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City Council Stands Up for Living Wage, Shuts Down Armory Project

03/18/2010 05:12 am ET | Updated May 25, 2011
  • John Petro Policy Analyst on New York City and State Affairs

In a vote that could affect how future economic development deals are negotiated in New York and across the country, the New York City Council voted to reject the proposed redevelopment of the Kingsbridge Armory in the Bronx. With this vote the Council establishes a new benchmark for city-sponsored development projects: projects that receive public tax subsidies must create living wage jobs for New York City residents.

Last week, the Drum Major Institute released a report that shows why the Kingsbridge Armory project -- without a guarantee that future retail tenants would be paid a living wage -- would have been a financial drain on the city. In addition to the cost of providing tens of millions of dollars in tax breaks, the city and state would have also been forced to subsidize the project again by providing food stamps, Medicaid, and other assistance to retail workers at the Armory who would not otherwise be able to make ends meet on poverty-level wages.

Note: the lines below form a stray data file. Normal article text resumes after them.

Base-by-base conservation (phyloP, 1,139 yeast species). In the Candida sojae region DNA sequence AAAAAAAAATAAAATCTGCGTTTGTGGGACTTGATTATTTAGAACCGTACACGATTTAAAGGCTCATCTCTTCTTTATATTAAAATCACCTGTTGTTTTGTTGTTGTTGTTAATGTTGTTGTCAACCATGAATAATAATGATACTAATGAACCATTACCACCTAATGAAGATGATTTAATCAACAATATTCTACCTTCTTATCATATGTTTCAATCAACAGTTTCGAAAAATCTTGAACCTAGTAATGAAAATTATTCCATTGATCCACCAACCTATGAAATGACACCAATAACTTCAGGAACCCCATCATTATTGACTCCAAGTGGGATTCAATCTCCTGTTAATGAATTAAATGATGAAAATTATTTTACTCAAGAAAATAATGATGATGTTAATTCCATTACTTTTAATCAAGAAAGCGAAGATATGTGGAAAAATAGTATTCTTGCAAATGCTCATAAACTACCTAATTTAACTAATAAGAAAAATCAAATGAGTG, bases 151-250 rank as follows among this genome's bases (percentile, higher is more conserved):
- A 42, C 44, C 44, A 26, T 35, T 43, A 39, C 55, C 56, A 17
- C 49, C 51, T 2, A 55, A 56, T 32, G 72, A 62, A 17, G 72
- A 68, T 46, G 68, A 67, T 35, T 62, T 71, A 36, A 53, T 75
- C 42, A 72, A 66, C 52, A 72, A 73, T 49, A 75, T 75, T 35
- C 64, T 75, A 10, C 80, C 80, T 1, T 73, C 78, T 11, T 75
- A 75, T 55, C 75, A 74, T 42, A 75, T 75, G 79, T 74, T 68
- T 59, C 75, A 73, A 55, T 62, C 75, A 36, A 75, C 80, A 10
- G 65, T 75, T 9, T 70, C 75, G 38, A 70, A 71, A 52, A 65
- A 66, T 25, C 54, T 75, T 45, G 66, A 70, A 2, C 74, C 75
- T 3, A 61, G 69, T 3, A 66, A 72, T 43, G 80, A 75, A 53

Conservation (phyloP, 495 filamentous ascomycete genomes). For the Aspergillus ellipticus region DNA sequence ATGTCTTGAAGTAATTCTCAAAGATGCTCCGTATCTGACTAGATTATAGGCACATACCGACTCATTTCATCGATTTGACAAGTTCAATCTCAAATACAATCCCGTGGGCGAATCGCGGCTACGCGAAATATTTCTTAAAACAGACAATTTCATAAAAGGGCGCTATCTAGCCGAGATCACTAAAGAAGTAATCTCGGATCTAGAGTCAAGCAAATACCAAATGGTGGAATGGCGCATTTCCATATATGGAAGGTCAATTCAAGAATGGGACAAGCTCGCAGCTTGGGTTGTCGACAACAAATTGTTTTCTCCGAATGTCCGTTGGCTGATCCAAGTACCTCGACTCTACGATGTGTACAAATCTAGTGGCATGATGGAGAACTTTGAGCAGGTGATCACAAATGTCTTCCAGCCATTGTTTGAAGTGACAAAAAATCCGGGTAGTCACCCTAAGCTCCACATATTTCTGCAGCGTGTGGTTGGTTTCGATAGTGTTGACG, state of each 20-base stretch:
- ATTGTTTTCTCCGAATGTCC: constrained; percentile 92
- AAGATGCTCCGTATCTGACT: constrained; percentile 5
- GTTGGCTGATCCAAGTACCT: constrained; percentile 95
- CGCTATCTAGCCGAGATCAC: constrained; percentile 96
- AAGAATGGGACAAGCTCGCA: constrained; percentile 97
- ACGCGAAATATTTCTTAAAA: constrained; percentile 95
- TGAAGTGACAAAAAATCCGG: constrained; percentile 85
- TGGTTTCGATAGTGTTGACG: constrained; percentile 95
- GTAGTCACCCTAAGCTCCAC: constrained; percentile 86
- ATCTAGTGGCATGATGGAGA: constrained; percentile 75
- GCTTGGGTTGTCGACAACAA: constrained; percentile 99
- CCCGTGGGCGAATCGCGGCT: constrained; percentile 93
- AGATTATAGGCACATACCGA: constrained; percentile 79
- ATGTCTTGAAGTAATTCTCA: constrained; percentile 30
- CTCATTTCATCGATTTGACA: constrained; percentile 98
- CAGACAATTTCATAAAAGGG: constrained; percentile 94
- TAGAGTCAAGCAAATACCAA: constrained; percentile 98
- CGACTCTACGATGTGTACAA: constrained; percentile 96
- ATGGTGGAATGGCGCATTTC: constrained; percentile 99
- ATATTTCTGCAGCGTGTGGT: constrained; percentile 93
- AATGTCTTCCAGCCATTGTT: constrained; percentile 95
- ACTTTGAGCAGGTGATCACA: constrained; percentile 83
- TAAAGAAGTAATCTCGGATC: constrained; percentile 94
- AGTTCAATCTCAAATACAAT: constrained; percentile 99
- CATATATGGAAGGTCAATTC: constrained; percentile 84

Moving forward, two City Council members, G. Oliver Koppell (D) and Annabel Palma (D), have introduced legislation that would require all future economic development projects create living wage jobs. This groundbreaking legislation would build off of the successful efforts of Minneapolis and Los Angeles to create living wage jobs in economic development projects.

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